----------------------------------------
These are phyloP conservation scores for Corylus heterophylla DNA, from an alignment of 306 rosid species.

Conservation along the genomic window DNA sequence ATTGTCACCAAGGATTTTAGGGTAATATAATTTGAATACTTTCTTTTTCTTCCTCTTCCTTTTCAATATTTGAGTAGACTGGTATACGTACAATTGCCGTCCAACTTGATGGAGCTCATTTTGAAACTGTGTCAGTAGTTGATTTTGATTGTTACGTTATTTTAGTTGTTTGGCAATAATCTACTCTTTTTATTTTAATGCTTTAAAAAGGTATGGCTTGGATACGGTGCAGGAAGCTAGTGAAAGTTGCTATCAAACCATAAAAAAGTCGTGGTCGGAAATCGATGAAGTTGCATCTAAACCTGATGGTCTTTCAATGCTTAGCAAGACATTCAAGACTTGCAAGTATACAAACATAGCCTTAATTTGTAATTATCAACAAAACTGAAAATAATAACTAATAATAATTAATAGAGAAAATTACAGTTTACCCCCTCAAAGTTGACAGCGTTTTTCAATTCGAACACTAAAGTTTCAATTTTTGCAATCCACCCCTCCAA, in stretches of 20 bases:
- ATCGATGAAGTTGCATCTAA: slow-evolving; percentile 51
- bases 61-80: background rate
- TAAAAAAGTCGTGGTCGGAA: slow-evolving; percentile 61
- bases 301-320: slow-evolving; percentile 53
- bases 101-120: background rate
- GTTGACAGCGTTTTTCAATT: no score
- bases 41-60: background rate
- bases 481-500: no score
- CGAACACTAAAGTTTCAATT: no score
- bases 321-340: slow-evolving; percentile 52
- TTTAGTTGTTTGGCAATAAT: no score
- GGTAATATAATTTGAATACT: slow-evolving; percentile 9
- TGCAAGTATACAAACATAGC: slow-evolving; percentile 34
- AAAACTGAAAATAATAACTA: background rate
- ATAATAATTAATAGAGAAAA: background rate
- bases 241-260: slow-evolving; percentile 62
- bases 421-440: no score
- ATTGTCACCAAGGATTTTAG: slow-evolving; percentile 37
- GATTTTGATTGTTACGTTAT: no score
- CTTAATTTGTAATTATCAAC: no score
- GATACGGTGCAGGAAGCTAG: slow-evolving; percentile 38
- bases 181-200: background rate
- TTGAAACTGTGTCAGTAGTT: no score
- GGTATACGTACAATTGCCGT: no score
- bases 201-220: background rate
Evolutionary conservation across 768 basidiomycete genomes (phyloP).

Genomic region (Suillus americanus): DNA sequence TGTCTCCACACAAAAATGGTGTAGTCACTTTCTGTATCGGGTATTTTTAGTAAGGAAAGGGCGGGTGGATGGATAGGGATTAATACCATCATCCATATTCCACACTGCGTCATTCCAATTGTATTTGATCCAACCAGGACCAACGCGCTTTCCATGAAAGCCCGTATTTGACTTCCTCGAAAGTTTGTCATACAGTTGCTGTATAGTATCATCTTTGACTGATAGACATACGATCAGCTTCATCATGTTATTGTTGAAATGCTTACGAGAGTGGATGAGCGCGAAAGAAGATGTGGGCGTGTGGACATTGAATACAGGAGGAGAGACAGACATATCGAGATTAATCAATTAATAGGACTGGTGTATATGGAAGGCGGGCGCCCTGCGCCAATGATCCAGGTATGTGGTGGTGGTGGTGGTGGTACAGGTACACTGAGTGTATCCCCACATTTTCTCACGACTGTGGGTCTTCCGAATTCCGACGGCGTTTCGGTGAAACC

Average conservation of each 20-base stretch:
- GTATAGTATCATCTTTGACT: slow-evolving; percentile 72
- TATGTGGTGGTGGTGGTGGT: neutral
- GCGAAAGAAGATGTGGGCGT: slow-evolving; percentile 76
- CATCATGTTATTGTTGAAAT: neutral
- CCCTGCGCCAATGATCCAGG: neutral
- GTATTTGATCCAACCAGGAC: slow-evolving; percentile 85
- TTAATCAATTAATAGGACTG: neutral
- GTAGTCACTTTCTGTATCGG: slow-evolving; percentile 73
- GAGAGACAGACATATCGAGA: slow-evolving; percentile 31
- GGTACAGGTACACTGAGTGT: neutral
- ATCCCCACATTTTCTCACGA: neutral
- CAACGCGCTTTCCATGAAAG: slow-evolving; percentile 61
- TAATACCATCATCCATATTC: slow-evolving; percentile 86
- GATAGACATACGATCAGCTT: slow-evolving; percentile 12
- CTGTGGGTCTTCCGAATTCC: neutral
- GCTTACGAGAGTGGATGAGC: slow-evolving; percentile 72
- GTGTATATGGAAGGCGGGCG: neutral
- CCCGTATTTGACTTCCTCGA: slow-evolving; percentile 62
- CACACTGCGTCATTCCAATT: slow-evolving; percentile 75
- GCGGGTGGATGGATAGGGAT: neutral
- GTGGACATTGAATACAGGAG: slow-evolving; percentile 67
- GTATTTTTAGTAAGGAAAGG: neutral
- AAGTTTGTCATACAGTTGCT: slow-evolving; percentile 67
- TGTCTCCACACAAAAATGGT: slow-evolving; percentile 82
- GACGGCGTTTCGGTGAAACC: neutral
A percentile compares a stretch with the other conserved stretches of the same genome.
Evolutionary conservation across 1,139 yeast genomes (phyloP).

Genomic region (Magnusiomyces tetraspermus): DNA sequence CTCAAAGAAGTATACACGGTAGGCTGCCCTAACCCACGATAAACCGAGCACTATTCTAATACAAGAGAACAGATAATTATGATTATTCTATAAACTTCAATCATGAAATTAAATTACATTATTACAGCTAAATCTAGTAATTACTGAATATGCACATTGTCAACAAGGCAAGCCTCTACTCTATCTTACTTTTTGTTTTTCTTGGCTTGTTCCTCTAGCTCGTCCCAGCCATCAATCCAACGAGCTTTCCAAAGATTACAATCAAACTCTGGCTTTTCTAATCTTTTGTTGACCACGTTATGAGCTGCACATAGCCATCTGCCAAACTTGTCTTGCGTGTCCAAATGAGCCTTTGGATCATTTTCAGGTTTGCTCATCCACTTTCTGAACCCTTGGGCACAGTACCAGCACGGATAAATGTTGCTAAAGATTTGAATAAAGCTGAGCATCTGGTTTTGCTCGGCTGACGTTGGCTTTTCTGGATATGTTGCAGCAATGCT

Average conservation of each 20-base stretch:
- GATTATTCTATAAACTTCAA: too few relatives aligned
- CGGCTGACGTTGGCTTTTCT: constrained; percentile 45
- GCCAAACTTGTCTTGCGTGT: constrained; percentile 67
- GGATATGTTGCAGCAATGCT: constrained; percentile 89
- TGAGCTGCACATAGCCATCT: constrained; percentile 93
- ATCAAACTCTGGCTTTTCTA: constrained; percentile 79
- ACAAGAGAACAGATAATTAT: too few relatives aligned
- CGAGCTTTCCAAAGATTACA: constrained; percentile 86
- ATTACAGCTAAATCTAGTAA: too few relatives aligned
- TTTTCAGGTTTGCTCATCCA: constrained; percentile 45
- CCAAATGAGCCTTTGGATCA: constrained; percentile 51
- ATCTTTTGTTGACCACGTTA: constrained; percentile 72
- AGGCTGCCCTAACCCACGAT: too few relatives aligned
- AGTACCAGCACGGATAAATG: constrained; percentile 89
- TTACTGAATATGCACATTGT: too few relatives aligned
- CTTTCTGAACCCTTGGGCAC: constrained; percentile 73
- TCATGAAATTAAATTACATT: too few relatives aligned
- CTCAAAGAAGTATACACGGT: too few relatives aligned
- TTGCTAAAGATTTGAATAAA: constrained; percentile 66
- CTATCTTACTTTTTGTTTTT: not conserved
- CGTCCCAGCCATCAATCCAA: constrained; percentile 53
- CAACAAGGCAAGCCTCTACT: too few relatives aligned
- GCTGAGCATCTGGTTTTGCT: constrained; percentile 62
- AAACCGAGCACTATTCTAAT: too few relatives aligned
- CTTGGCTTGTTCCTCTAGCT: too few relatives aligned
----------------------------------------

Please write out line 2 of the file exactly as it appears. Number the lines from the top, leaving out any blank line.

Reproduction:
Conservation along the genomic window DNA sequence ATTGTCACCAAGGATTTTAGGGTAATATAATTTGAATACTTTCTTTTTCTTCCTCTTCCTTTTCAATATTTGAGTAGACTGGTATACGTACAATTGCCGTCCAACTTGATGGAGCTCATTTTGAAACTGTGTCAGTAGTTGATTTTGATTGTTACGTTATTTTAGTTGTTTGGCAATAATCTACTCTTTTTATTTTAATGCTTTAAAAAGGTATGGCTTGGATACGGTGCAGGAAGCTAGTGAAAGTTGCTATCAAACCATAAAAAAGTCGTGGTCGGAAATCGATGAAGTTGCATCTAAACCTGATGGTCTTTCAATGCTTAGCAAGACATTCAAGACTTGCAAGTATACAAACATAGCCTTAATTTGTAATTATCAACAAAACTGAAAATAATAACTAATAATAATTAATAGAGAAAATTACAGTTTACCCCCTCAAAGTTGACAGCGTTTTTCAATTCGAACACTAAAGTTTCAATTTTTGCAATCCACCCCTCCAA, in stretches of 20 bases: